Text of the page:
NPN and PNP Transistors
on Wed, 2014-07-16 15:59
Transistors are incredibly useful devices. My favorite use for bipolar junction transistors (BJTs) is switches. By either applying a high (1) or low (0) voltage to them, the transistors switch from on to off or vice versa. These transistors also can be used for current amplification. They can also be used along side diodes to create logic gates. However, this will focus on the difference between the NPN and PNP transistors.
How to choose between the NPN and PNP transistors
The two transistors can be used to perform the same thing, such as switching, but how to use them differs. Below I explain how both the NPN and PNP function and then depending on your application, you can choose whichever transistor is more applicable.
NPN transistors flow current from the collector to the emitter. Generally, the emitter is grounded and the circuit that will be powered on and off is put on the powered collector side of the transistor. It should be noted that although the top part of the circuit may be connected to a voltage, no current actual runs through the circuit until it is connected to ground, which is separated from the circuit by the NPN transistor. The NPN transistor is on when there is a high voltage (1) connected to the base and off when there is a low voltage (0 - generally ground) connected to the base. It is also important to know that the voltage on the base pin is connected to how the transistor is connected in the circuit. The base pin voltage in this configuration is ground, which is likely due to the grounded emitter pin. This is why when the NPN transistor's base pin is then connected to a high voltage, such as 5V, current flows into the transistor and connects the emitter and collector.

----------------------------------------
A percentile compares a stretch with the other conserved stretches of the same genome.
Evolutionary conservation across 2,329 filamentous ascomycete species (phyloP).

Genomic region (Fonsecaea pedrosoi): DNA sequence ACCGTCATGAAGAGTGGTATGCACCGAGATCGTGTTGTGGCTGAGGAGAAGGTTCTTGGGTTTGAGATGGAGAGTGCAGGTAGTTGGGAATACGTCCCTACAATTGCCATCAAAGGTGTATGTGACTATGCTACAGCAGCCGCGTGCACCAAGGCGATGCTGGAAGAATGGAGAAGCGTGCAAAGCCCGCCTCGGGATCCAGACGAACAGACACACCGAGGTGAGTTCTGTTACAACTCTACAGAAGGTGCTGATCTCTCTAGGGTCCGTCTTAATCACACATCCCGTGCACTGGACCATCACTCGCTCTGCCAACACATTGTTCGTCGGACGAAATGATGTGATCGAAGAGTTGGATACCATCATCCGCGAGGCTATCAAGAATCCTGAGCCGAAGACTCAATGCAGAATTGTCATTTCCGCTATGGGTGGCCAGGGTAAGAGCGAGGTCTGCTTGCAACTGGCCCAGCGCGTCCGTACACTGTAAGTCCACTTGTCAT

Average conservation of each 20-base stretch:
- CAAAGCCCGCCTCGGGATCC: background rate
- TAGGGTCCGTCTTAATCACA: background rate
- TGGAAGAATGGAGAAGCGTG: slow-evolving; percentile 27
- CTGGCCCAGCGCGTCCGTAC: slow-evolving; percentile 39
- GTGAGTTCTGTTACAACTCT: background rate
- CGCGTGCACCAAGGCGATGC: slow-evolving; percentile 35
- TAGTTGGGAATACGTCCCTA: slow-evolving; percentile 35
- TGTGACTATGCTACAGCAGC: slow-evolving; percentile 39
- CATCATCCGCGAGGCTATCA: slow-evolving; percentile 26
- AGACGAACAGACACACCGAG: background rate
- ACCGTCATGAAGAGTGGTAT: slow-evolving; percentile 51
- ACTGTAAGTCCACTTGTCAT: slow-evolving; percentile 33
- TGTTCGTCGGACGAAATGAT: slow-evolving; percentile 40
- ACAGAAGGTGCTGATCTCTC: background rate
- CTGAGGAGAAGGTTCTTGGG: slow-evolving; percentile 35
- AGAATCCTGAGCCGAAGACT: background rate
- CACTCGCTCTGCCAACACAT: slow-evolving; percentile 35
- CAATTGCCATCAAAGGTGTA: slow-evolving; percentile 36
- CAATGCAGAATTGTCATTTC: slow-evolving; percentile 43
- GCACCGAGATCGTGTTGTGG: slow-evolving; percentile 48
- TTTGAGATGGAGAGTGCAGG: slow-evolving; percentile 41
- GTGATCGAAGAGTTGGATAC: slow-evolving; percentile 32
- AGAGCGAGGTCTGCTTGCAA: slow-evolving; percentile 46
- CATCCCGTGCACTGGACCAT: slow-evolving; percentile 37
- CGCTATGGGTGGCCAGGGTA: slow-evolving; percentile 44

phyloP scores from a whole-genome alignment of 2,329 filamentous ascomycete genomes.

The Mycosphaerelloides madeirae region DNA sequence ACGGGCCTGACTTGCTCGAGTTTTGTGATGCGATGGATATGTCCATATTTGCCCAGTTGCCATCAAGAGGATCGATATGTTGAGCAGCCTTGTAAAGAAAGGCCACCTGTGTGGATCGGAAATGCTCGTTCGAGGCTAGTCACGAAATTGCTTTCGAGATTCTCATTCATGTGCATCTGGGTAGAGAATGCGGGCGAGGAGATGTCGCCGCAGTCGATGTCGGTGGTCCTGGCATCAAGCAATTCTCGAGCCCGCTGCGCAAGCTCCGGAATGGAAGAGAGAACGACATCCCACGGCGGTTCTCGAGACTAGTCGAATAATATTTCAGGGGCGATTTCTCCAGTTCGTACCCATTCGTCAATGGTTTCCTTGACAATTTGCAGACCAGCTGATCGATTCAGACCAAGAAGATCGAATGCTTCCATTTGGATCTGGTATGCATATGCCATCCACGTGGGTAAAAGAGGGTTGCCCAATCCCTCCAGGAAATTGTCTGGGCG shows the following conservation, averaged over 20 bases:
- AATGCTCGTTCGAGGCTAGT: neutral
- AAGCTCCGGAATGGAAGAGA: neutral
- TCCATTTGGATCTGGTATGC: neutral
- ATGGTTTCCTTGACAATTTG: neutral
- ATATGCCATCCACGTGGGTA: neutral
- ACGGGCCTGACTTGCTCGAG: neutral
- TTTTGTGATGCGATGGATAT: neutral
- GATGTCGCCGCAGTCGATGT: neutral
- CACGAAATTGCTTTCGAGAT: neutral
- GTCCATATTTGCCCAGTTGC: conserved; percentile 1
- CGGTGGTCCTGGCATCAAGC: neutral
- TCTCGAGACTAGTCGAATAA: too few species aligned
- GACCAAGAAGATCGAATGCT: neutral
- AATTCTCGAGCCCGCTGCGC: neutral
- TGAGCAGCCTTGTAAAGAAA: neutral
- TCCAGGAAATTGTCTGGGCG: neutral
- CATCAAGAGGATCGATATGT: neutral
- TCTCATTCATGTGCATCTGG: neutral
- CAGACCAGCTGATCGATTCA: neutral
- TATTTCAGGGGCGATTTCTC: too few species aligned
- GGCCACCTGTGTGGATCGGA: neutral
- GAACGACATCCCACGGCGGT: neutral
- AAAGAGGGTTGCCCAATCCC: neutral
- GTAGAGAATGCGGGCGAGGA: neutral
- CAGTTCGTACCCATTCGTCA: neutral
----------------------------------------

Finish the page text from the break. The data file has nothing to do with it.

PNP transistors flow current from the emitter to the collector. Generally, the emitter is powered and the circuit that will be powered on and off is put on the collector side of the transistor connected to ground. It should be noted that the circuit will once again not be powered unless the transistor is in the on position. The PNP transistor is on when there is a low voltage (0 - generally ground) connected to the base and off when there is a high voltage (1) connected to the base. In the case of the PNP transistor, the voltage on the base pin is approximately what the Vcc voltage is. When I tested this with a 5V Vcc, the base pin voltage was approximately 4.6V. This is why when the PNP base pin is connected to ground, current will flow to the transistor, which connects the emitter to the collector.
When working with transistors as with all components in circuits, care has to be taken to analyze how the current flows through the circuit. With transistors, it is a little trickier since there are three pins rather than two like with resistors and capacitors. However, as stated previously, they are very useful components. If something is not working the way you expect, I have found that there is generally current flowing into or from a base pin unintentionally.
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